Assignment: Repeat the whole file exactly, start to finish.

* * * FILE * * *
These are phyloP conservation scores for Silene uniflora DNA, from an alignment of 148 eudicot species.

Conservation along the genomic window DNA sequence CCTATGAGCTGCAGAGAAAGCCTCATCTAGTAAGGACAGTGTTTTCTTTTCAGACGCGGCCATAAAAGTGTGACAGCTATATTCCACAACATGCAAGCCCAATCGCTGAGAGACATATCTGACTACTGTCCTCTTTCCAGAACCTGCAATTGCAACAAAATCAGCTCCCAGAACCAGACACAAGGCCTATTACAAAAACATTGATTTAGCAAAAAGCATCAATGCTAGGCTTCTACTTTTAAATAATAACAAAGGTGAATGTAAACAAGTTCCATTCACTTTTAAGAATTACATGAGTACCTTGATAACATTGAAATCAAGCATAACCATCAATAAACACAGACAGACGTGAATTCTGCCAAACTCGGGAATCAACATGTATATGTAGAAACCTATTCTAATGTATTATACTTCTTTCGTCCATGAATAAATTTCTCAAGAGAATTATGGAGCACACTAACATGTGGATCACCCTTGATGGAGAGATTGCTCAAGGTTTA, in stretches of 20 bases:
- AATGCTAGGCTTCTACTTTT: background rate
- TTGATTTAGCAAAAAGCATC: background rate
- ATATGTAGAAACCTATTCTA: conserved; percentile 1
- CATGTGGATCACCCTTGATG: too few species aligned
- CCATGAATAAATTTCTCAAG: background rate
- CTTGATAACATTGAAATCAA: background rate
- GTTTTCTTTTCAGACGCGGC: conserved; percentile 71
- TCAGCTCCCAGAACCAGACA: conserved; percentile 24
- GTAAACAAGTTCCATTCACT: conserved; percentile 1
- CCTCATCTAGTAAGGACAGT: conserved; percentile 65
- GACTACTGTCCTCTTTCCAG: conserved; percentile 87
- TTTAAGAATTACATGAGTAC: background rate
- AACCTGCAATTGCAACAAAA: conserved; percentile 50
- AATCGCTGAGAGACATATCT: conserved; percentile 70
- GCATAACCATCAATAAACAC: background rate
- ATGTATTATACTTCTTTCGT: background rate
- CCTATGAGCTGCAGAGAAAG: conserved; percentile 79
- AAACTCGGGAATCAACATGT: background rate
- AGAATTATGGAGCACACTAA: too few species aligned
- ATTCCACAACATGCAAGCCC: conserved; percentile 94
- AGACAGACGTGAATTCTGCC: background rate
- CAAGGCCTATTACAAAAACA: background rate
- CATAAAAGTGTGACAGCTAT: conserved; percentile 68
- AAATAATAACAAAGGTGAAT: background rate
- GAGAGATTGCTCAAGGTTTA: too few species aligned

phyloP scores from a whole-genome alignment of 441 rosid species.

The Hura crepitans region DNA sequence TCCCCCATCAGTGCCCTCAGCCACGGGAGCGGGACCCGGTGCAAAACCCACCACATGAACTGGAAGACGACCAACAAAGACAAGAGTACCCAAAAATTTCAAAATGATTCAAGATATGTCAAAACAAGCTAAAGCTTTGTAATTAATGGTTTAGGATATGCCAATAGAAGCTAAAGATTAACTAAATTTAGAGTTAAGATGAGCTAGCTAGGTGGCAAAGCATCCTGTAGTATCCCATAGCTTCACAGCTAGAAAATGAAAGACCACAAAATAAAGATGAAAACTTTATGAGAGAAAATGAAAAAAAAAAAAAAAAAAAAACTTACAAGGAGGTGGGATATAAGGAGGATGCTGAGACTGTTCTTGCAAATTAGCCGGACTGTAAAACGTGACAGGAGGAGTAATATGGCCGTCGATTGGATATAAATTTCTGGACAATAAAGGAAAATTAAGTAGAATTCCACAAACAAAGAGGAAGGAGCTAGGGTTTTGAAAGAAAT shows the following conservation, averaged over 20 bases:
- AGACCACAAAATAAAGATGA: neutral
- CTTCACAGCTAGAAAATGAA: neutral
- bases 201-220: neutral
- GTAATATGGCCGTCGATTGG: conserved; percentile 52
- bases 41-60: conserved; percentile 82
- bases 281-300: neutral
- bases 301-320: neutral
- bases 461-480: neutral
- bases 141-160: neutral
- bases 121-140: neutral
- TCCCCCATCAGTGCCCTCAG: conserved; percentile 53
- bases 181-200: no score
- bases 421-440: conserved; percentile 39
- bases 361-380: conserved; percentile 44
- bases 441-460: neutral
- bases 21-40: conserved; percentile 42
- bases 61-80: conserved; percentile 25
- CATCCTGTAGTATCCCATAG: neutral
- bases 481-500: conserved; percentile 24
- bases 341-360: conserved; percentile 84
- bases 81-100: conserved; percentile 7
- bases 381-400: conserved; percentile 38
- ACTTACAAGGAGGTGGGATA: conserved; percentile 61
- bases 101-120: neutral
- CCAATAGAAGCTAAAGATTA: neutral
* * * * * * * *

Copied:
These are phyloP conservation scores for Silene uniflora DNA, from an alignment of 148 eudicot species.

Conservation along the genomic window DNA sequence CCTATGAGCTGCAGAGAAAGCCTCATCTAGTAAGGACAGTGTTTTCTTTTCAGACGCGGCCATAAAAGTGTGACAGCTATATTCCACAACATGCAAGCCCAATCGCTGAGAGACATATCTGACTACTGTCCTCTTTCCAGAACCTGCAATTGCAACAAAATCAGCTCCCAGAACCAGACACAAGGCCTATTACAAAAACATTGATTTAGCAAAAAGCATCAATGCTAGGCTTCTACTTTTAAATAATAACAAAGGTGAATGTAAACAAGTTCCATTCACTTTTAAGAATTACATGAGTACCTTGATAACATTGAAATCAAGCATAACCATCAATAAACACAGACAGACGTGAATTCTGCCAAACTCGGGAATCAACATGTATATGTAGAAACCTATTCTAATGTATTATACTTCTTTCGTCCATGAATAAATTTCTCAAGAGAATTATGGAGCACACTAACATGTGGATCACCCTTGATGGAGAGATTGCTCAAGGTTTA, in stretches of 20 bases:
- AATGCTAGGCTTCTACTTTT: background rate
- TTGATTTAGCAAAAAGCATC: background rate
- ATATGTAGAAACCTATTCTA: conserved; percentile 1
- CATGTGGATCACCCTTGATG: too few species aligned
- CCATGAATAAATTTCTCAAG: background rate
- CTTGATAACATTGAAATCAA: background rate
- GTTTTCTTTTCAGACGCGGC: conserved; percentile 71
- TCAGCTCCCAGAACCAGACA: conserved; percentile 24
- GTAAACAAGTTCCATTCACT: conserved; percentile 1
- CCTCATCTAGTAAGGACAGT: conserved; percentile 65
- GACTACTGTCCTCTTTCCAG: conserved; percentile 87
- TTTAAGAATTACATGAGTAC: background rate
- AACCTGCAATTGCAACAAAA: conserved; percentile 50
- AATCGCTGAGAGACATATCT: conserved; percentile 70
- GCATAACCATCAATAAACAC: background rate
- ATGTATTATACTTCTTTCGT: background rate
- CCTATGAGCTGCAGAGAAAG: conserved; percentile 79
- AAACTCGGGAATCAACATGT: background rate
- AGAATTATGGAGCACACTAA: too few species aligned
- ATTCCACAACATGCAAGCCC: conserved; percentile 94
- AGACAGACGTGAATTCTGCC: background rate
- CAAGGCCTATTACAAAAACA: background rate
- CATAAAAGTGTGACAGCTAT: conserved; percentile 68
- AAATAATAACAAAGGTGAAT: background rate
- GAGAGATTGCTCAAGGTTTA: too few species aligned

phyloP scores from a whole-genome alignment of 441 rosid species.

The Hura crepitans region DNA sequence TCCCCCATCAGTGCCCTCAGCCACGGGAGCGGGACCCGGTGCAAAACCCACCACATGAACTGGAAGACGACCAACAAAGACAAGAGTACCCAAAAATTTCAAAATGATTCAAGATATGTCAAAACAAGCTAAAGCTTTGTAATTAATGGTTTAGGATATGCCAATAGAAGCTAAAGATTAACTAAATTTAGAGTTAAGATGAGCTAGCTAGGTGGCAAAGCATCCTGTAGTATCCCATAGCTTCACAGCTAGAAAATGAAAGACCACAAAATAAAGATGAAAACTTTATGAGAGAAAATGAAAAAAAAAAAAAAAAAAAAACTTACAAGGAGGTGGGATATAAGGAGGATGCTGAGACTGTTCTTGCAAATTAGCCGGACTGTAAAACGTGACAGGAGGAGTAATATGGCCGTCGATTGGATATAAATTTCTGGACAATAAAGGAAAATTAAGTAGAATTCCACAAACAAAGAGGAAGGAGCTAGGGTTTTGAAAGAAAT shows the following conservation, averaged over 20 bases:
- AGACCACAAAATAAAGATGA: neutral
- CTTCACAGCTAGAAAATGAA: neutral
- bases 201-220: neutral
- GTAATATGGCCGTCGATTGG: conserved; percentile 52
- bases 41-60: conserved; percentile 82
- bases 281-300: neutral
- bases 301-320: neutral
- bases 461-480: neutral
- bases 141-160: neutral
- bases 121-140: neutral
- TCCCCCATCAGTGCCCTCAG: conserved; percentile 53
- bases 181-200: no score
- bases 421-440: conserved; percentile 39
- bases 361-380: conserved; percentile 44
- bases 441-460: neutral
- bases 21-40: conserved; percentile 42
- bases 61-80: conserved; percentile 25
- CATCCTGTAGTATCCCATAG: neutral
- bases 481-500: conserved; percentile 24
- bases 341-360: conserved; percentile 84
- bases 81-100: conserved; percentile 7
- bases 381-400: conserved; percentile 38
- ACTTACAAGGAGGTGGGATA: conserved; percentile 61
- bases 101-120: neutral
- CCAATAGAAGCTAAAGATTA: neutral